Coiling stingers and cable 166

Safety 167

Ladders 167

Parallels 167

Working aloft 167

Protecting floors 168

Sprinkler systems 168

Smoke, fire, and other bad smells 168

Aerial lifts (condors and scissor lifts) 169

The Wrap 169

Coiling feeder cable 170

Inventory 170

Chapter 8 Light fixtures: The HMI arsenal 171

Metal halide are lights: "HMI" 171

HMI fresnels 172

HMI pars 175

HMI "open-face" lights 179

Accessories 180

Small fixtures 180

Tungsten-balanced are-discharge lights 183

HMI operation 183

Setting up 183

Striking 185

On/off switches, safety loop, and UV protection 186

Allowable camera speeds with HMIs 187

Electronic (square-wave) ballasts 189

Installing an HMI lamp 197

Metal halide are lamps 202

Chapter 9 Fluorescent lights 205

Kino Flo lamps and ballasts 208

Kino FLo systems 209

Portable modular fixtures 209

Kino Flo fixtures with remote ballasts 214

Kino Flo self-contained light fixtures 218

DMX512 control and addressing 220

Lumapanels 223

Some additional notes about fluorescent lights 225

Effect of temperature 225

Calculating power needs 225

Chapter 10 LED lights 227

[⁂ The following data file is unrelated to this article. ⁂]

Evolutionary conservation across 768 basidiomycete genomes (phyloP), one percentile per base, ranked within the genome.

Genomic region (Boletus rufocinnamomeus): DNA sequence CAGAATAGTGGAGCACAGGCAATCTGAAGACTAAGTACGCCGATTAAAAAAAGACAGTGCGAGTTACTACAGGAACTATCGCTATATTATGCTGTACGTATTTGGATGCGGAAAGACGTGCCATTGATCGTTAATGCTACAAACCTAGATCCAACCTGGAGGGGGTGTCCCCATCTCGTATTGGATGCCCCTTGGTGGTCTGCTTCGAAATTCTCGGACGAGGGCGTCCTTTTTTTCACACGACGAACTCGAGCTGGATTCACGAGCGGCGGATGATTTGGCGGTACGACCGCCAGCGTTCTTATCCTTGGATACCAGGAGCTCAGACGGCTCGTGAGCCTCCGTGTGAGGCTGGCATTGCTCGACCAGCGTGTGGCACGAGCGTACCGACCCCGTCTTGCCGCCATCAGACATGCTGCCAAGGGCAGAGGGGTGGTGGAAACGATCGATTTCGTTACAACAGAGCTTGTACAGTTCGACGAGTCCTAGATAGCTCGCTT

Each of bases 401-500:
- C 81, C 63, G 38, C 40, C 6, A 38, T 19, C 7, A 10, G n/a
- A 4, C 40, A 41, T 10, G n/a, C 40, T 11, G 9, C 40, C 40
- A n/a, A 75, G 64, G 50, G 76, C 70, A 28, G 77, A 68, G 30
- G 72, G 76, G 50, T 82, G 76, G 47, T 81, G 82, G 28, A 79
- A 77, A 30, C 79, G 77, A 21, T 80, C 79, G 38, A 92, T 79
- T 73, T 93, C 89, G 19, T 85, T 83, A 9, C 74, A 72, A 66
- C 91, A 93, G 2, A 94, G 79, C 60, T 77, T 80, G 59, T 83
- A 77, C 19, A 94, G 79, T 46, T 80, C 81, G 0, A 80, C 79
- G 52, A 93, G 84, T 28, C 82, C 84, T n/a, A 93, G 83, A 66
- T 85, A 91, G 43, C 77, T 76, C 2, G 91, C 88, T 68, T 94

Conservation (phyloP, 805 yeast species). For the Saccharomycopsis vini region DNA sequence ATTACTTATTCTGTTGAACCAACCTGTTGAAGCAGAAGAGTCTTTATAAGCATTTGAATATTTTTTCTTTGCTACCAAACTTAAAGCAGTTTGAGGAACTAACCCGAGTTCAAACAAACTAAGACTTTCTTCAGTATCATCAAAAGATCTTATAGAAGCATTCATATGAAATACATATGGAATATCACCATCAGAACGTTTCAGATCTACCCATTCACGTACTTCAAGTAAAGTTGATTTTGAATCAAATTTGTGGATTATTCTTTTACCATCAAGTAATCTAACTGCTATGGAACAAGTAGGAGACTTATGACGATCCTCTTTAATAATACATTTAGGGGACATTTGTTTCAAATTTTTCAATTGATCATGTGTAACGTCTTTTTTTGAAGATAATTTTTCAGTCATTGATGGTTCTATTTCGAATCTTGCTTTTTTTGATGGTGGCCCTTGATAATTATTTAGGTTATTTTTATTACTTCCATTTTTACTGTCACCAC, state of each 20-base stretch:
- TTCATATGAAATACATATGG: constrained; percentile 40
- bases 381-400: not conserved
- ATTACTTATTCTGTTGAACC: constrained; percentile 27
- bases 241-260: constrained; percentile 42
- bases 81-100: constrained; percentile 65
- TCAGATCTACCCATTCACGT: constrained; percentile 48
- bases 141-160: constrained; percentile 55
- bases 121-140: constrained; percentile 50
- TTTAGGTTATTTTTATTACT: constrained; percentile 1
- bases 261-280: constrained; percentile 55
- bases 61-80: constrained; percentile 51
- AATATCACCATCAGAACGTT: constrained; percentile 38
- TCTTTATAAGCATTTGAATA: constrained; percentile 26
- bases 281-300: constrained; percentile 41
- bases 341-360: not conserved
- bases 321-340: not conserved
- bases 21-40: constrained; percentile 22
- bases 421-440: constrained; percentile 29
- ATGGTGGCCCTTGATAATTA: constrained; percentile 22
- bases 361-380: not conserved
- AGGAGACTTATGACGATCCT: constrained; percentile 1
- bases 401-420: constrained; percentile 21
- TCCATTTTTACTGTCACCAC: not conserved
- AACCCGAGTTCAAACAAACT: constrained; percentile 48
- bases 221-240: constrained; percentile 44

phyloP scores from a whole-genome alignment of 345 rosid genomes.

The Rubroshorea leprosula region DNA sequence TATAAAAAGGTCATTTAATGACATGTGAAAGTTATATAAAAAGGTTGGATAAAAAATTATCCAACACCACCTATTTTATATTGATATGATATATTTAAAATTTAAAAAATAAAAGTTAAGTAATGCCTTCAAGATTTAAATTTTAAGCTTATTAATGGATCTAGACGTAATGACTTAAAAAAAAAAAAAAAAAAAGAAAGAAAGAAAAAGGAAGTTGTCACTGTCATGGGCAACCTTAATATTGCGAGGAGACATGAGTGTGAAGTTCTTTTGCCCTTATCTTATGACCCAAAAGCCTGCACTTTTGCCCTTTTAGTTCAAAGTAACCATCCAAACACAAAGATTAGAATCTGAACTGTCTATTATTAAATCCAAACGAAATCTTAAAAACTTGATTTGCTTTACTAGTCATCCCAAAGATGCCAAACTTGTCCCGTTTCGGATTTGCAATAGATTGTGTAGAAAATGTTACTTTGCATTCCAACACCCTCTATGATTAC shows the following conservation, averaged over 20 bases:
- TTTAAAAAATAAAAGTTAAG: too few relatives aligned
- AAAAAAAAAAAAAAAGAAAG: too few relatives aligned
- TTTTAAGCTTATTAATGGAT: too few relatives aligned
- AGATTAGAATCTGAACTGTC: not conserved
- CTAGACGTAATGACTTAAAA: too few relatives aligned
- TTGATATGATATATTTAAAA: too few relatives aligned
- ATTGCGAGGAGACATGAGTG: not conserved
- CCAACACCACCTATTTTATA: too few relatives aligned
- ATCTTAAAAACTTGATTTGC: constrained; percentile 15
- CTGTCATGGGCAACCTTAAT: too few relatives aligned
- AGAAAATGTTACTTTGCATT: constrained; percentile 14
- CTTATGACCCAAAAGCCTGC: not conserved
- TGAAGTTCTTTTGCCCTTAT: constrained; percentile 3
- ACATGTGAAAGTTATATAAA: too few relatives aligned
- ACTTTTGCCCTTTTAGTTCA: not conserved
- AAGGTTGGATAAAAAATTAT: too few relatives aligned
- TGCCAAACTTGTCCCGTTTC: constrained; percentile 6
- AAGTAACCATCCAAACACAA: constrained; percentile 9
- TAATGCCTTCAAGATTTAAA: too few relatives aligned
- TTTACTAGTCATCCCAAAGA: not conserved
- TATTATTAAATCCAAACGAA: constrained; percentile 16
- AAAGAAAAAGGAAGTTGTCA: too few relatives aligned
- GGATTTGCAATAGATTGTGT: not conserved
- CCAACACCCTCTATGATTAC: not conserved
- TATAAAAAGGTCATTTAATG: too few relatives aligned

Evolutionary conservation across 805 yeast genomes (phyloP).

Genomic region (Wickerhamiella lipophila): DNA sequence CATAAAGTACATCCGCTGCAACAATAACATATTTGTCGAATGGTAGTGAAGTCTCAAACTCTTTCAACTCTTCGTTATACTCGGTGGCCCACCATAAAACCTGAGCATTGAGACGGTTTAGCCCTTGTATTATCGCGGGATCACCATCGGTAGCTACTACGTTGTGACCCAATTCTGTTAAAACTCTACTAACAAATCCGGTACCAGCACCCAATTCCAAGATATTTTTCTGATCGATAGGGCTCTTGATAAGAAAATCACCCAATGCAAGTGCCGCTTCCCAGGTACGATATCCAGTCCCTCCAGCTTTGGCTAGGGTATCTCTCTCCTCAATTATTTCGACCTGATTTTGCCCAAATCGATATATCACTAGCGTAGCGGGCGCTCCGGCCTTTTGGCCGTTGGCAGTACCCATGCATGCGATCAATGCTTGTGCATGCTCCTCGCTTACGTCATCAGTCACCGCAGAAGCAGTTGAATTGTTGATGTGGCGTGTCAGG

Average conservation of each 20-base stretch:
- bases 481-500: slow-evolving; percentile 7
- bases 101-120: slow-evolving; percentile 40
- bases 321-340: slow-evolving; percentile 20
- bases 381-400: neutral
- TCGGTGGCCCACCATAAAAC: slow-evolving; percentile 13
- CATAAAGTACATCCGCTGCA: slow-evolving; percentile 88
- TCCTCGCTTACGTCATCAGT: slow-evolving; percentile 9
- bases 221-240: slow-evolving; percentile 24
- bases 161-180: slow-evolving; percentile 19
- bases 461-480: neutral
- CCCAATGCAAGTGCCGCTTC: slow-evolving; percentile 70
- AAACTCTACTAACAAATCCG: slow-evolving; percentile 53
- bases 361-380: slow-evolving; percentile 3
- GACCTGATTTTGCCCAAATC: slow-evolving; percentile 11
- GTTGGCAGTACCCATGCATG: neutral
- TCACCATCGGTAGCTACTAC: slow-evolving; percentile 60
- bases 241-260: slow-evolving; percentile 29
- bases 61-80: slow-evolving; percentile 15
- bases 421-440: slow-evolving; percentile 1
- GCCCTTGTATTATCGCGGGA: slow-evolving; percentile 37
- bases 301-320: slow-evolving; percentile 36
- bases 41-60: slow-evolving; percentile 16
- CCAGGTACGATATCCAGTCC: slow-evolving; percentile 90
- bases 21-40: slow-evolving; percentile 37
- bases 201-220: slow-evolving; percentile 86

There's a new kid in town 227

Color rendering of LEDs and LED light fixtures 228

LED fixtures 234

Pads 234

Small panels 234

Larger panels 240

Ring lights 242

Color wash fixtures 242

LED technology 247

Chapter 11 Lighting control: Control networks, moving lights, advanced devices, and computer applications in lighting 251

DMX512 252

DMX512 addressing 253

DMX values and device personality 256

Controllers 261

Multiple DMX512 universes 265

Running DMX512 cable 265

Optical isolators and splitters 270

Loss of signal 271

Merger/combiner 273

Wireless DMX 274

Testing 276

DMX: Past, present, and future 278

Remote Device Management (RDM) 279

Ethernet networks 280

Advanced automated devices 282

Moving lights (automated luminaires) 282

Remote pan and tilt for conventional lights 291

Media servers and video projectors for lighting effects 293

Pixel-mapping systems 294

Light plots 296

Lighting with previsualization software 299

Chapter 12 Electricity 301

The fundamentals of electricity and electrical equations 301

Volts (electromotive force) 302

Amperes (current) 302

Watts (power) 302

The power equation 303

Resistance and Ohm's law 305

Parallel and series circuits 308

How not to use electrical equations 312

Components of a safe power circuit 313

Control devices and polarity 313

Overcurrent protection 315

The current-carrying capacity of cable 316

Types of feeder cable 318

Equipment grounding 319

Types of distribution circuits 321

Direct current 322

Alternating current 323

Alternating current: Single-phase three-wire system 324

Three-phase, four-wire systems 327

System grounding 332

Chapter 13 Distribution and dimming equipment 335

Components of a distribution system 335

Main disconnect and overcurrent protection for feeders 336

Cam-Lok connectors 338

Lugs and buss bars 342

Mole pin connectors 343

Distribution boxes 344

Stage pin (Bates) connectors 347

Receptacle boxes 350

19-pin "Socapex" connectors and cable 353